PINE, Idaho -- How many homes, cabins and other structures have burned near Pine and Featherville? The short answer is: no one knows yet.
Firefighters are expected to remain in and around both communities on Wednesday to guard homes and other properties threatened by the 111,977-acre Elk Complex Fire.
More than 600 personnel are working to control the damaging wildfire, which grew over 10,000 acres Tuesday.
A mandatory evacuation remains in effect for the surrounding area, including Pine, and Featherville. Many area roads are closed, along with the surrounding Boise National Forest.
Bad news came for some residents of the area on Tuesday.
That's when Elmore County Sheriff's deputies reported approximately 53 structures had burned near the Fall Creek area on the western shore of Anderson Ranch Reservoir. Other reports suggest 71 total structures in the greater area have burned, including some near the Twin Pine subdivison south of Pine. So far, nothing has burned within the town limits of Pine and Featherville, according to reports.
WHAT HAS BEEN DESTROYED?
So, what has been destroyed so far? That's a question that law enforcement officials aren't releasing until property owners can be notified.
The process won't be easy.
That's because firefighters and members of law enforcement say they had to cut through downed trees, power poles, and other debris to gain access and survey the hardest hit areas on Tuesday.
Brenda Sears owns a cabin near Fall Creek Road built by her grandfather over 60 years ago. She tells KTVB that burn notications have been too slow, and she's still not able to tell whether her cabin has been destroyed.
"The news knows more than I do," Sears said. "I'm frustrated because no one will contact me."
FIRE GROWS RAPIDLY
The Elk Complex fire started on August 8th after several smaller lightning-caused fires burned together. Fire information officer Jennifer Myslivy says most of the structure loss happened on Friday and Saturday.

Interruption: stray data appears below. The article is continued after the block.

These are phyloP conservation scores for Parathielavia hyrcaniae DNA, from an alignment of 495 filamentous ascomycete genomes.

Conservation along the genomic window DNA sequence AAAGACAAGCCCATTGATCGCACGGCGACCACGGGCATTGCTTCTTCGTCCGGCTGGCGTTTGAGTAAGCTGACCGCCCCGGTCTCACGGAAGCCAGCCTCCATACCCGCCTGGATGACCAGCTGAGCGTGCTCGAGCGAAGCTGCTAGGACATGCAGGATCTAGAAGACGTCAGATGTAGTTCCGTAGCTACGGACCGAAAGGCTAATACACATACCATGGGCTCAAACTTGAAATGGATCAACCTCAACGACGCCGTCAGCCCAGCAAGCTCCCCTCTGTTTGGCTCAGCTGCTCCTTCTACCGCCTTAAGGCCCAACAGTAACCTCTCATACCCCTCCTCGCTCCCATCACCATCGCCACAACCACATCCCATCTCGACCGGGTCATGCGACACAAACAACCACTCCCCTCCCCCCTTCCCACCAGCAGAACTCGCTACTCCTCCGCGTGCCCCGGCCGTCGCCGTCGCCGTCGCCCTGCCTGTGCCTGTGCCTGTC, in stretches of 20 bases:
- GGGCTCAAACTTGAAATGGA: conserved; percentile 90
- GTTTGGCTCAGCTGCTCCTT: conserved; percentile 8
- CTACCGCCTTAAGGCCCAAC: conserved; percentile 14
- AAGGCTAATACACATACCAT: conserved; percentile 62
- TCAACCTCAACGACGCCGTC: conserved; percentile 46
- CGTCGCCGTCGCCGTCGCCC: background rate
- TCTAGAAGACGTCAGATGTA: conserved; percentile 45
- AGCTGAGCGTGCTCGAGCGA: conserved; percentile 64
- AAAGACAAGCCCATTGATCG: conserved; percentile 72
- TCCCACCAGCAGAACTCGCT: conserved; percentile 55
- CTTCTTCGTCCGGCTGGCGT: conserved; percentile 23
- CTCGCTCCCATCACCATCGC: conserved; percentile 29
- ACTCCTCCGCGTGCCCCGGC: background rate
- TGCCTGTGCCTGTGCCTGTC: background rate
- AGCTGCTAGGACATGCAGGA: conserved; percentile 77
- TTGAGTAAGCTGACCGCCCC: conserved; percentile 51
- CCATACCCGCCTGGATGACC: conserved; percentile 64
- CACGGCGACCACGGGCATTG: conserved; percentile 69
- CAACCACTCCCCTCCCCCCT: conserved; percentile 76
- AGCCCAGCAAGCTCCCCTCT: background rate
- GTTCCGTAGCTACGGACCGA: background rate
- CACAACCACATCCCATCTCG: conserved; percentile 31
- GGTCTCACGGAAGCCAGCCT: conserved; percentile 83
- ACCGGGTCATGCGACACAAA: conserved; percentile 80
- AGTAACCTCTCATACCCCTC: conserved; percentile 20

"The fire has been making some pretty big pushes lately, growing between 5,000 to 7,000 acres per day for the last few days," Myslivy said.
One upside, the fire didn't grow as predicted Tuesday night, according to fire information officer David Eaker.
Eaker says firefighters will continue laying hose line, trimming vegetation, wetting roofs, and burning out small buffer zones between homes and trees to prevent the fire from spreading to more structures.
Numerous attack helicopters and air tankers are also expected to drop water and fire retardant to help stop the flames from spreading.
The Elk Complex Fire has now burned westward to the edge of the South Fork of the Boise River, which is preventing it from joining with the smaller, Pony Complex Fire. The combined acreage of both fires is well over 250,000 acres.
A community meeting for those affected by the Elk Complex Fire will be held at the Elk's Lodge in Mountain Home on Thursday, August 15 at 6 p.m. Representatives from the incident management team, the Elmore County Sheriff's Office, Idaho Power, and the American Red Cross will be in attendance.
The Elmore County Sheriffs Office has a hotline for residents of Fall Creek and Lester Creek to check on the status of their homes in the fire area. The number is (208) 653-2505 and will be staffed from 9 a.m. until 8 p.m. daily.
View Elk Complex Fire in a larger map